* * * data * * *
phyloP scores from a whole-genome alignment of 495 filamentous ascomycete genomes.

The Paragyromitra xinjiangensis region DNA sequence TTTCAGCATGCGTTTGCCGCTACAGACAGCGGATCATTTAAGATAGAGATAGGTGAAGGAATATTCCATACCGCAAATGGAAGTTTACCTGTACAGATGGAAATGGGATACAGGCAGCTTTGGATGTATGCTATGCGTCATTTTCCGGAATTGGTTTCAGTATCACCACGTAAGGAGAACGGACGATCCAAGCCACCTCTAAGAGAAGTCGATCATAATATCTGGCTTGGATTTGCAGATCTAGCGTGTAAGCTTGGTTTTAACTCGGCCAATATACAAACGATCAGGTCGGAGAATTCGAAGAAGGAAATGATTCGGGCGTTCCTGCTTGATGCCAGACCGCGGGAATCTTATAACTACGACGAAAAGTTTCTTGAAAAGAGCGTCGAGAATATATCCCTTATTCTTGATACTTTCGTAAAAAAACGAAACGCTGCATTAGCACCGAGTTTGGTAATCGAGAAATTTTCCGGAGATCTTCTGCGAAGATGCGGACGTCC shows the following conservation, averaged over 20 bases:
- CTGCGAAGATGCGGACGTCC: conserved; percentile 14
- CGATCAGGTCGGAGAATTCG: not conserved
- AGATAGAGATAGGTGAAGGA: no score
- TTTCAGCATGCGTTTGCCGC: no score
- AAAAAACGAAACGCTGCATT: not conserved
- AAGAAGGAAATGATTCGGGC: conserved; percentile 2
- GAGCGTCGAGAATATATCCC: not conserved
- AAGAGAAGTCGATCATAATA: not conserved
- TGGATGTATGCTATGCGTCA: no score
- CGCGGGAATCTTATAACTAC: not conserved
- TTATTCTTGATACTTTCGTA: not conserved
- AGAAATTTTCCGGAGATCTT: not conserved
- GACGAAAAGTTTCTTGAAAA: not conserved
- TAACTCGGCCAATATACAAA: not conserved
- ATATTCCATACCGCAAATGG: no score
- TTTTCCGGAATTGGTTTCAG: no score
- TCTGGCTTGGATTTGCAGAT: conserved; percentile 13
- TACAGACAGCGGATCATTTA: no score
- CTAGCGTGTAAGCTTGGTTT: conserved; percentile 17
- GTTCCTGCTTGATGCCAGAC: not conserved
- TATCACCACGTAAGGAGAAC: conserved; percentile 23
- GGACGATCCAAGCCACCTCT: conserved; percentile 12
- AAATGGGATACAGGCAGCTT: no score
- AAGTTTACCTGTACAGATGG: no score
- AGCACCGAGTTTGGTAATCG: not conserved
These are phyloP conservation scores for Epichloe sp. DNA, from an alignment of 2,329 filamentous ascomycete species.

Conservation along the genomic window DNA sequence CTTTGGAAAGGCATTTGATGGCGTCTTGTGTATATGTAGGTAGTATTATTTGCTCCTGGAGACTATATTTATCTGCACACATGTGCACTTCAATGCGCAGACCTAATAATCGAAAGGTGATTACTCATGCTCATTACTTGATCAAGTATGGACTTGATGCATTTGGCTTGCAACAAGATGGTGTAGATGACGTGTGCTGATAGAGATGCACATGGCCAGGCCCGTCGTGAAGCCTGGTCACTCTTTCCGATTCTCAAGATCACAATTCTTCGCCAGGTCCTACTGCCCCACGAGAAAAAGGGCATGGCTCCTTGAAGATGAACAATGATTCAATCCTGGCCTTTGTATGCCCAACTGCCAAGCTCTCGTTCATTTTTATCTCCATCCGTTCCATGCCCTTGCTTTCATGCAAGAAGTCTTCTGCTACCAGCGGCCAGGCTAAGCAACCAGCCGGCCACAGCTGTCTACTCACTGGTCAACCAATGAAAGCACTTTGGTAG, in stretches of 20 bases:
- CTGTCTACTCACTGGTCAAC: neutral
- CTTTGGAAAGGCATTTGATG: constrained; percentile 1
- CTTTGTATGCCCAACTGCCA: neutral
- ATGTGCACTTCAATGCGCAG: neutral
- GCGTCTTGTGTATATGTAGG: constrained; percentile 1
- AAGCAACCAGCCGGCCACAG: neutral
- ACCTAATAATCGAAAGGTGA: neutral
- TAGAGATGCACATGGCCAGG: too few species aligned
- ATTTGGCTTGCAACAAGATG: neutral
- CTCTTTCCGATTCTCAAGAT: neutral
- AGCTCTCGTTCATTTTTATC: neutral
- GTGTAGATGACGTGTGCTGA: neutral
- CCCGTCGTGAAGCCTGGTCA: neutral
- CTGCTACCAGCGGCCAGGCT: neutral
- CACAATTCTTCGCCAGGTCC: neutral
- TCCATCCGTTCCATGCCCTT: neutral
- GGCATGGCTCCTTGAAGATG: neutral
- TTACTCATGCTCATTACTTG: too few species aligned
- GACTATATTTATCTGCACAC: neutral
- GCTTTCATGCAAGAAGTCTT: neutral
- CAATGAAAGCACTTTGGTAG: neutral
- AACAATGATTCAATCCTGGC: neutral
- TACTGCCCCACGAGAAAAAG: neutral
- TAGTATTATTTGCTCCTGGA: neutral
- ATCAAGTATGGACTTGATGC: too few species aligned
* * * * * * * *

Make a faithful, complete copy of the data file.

phyloP scores from a whole-genome alignment of 495 filamentous ascomycete genomes.

The Paragyromitra xinjiangensis region DNA sequence TTTCAGCATGCGTTTGCCGCTACAGACAGCGGATCATTTAAGATAGAGATAGGTGAAGGAATATTCCATACCGCAAATGGAAGTTTACCTGTACAGATGGAAATGGGATACAGGCAGCTTTGGATGTATGCTATGCGTCATTTTCCGGAATTGGTTTCAGTATCACCACGTAAGGAGAACGGACGATCCAAGCCACCTCTAAGAGAAGTCGATCATAATATCTGGCTTGGATTTGCAGATCTAGCGTGTAAGCTTGGTTTTAACTCGGCCAATATACAAACGATCAGGTCGGAGAATTCGAAGAAGGAAATGATTCGGGCGTTCCTGCTTGATGCCAGACCGCGGGAATCTTATAACTACGACGAAAAGTTTCTTGAAAAGAGCGTCGAGAATATATCCCTTATTCTTGATACTTTCGTAAAAAAACGAAACGCTGCATTAGCACCGAGTTTGGTAATCGAGAAATTTTCCGGAGATCTTCTGCGAAGATGCGGACGTCC shows the following conservation, averaged over 20 bases:
- CTGCGAAGATGCGGACGTCC: conserved; percentile 14
- CGATCAGGTCGGAGAATTCG: not conserved
- AGATAGAGATAGGTGAAGGA: no score
- TTTCAGCATGCGTTTGCCGC: no score
- AAAAAACGAAACGCTGCATT: not conserved
- AAGAAGGAAATGATTCGGGC: conserved; percentile 2
- GAGCGTCGAGAATATATCCC: not conserved
- AAGAGAAGTCGATCATAATA: not conserved
- TGGATGTATGCTATGCGTCA: no score
- CGCGGGAATCTTATAACTAC: not conserved
- TTATTCTTGATACTTTCGTA: not conserved
- AGAAATTTTCCGGAGATCTT: not conserved
- GACGAAAAGTTTCTTGAAAA: not conserved
- TAACTCGGCCAATATACAAA: not conserved
- ATATTCCATACCGCAAATGG: no score
- TTTTCCGGAATTGGTTTCAG: no score
- TCTGGCTTGGATTTGCAGAT: conserved; percentile 13
- TACAGACAGCGGATCATTTA: no score
- CTAGCGTGTAAGCTTGGTTT: conserved; percentile 17
- GTTCCTGCTTGATGCCAGAC: not conserved
- TATCACCACGTAAGGAGAAC: conserved; percentile 23
- GGACGATCCAAGCCACCTCT: conserved; percentile 12
- AAATGGGATACAGGCAGCTT: no score
- AAGTTTACCTGTACAGATGG: no score
- AGCACCGAGTTTGGTAATCG: not conserved
These are phyloP conservation scores for Epichloe sp. DNA, from an alignment of 2,329 filamentous ascomycete species.

Conservation along the genomic window DNA sequence CTTTGGAAAGGCATTTGATGGCGTCTTGTGTATATGTAGGTAGTATTATTTGCTCCTGGAGACTATATTTATCTGCACACATGTGCACTTCAATGCGCAGACCTAATAATCGAAAGGTGATTACTCATGCTCATTACTTGATCAAGTATGGACTTGATGCATTTGGCTTGCAACAAGATGGTGTAGATGACGTGTGCTGATAGAGATGCACATGGCCAGGCCCGTCGTGAAGCCTGGTCACTCTTTCCGATTCTCAAGATCACAATTCTTCGCCAGGTCCTACTGCCCCACGAGAAAAAGGGCATGGCTCCTTGAAGATGAACAATGATTCAATCCTGGCCTTTGTATGCCCAACTGCCAAGCTCTCGTTCATTTTTATCTCCATCCGTTCCATGCCCTTGCTTTCATGCAAGAAGTCTTCTGCTACCAGCGGCCAGGCTAAGCAACCAGCCGGCCACAGCTGTCTACTCACTGGTCAACCAATGAAAGCACTTTGGTAG, in stretches of 20 bases:
- CTGTCTACTCACTGGTCAAC: neutral
- CTTTGGAAAGGCATTTGATG: constrained; percentile 1
- CTTTGTATGCCCAACTGCCA: neutral
- ATGTGCACTTCAATGCGCAG: neutral
- GCGTCTTGTGTATATGTAGG: constrained; percentile 1
- AAGCAACCAGCCGGCCACAG: neutral
- ACCTAATAATCGAAAGGTGA: neutral
- TAGAGATGCACATGGCCAGG: too few species aligned
- ATTTGGCTTGCAACAAGATG: neutral
- CTCTTTCCGATTCTCAAGAT: neutral
- AGCTCTCGTTCATTTTTATC: neutral
- GTGTAGATGACGTGTGCTGA: neutral
- CCCGTCGTGAAGCCTGGTCA: neutral
- CTGCTACCAGCGGCCAGGCT: neutral
- CACAATTCTTCGCCAGGTCC: neutral
- TCCATCCGTTCCATGCCCTT: neutral
- GGCATGGCTCCTTGAAGATG: neutral
- TTACTCATGCTCATTACTTG: too few species aligned
- GACTATATTTATCTGCACAC: neutral
- GCTTTCATGCAAGAAGTCTT: neutral
- CAATGAAAGCACTTTGGTAG: neutral
- AACAATGATTCAATCCTGGC: neutral
- TACTGCCCCACGAGAAAAAG: neutral
- TAGTATTATTTGCTCCTGGA: neutral
- ATCAAGTATGGACTTGATGC: too few species aligned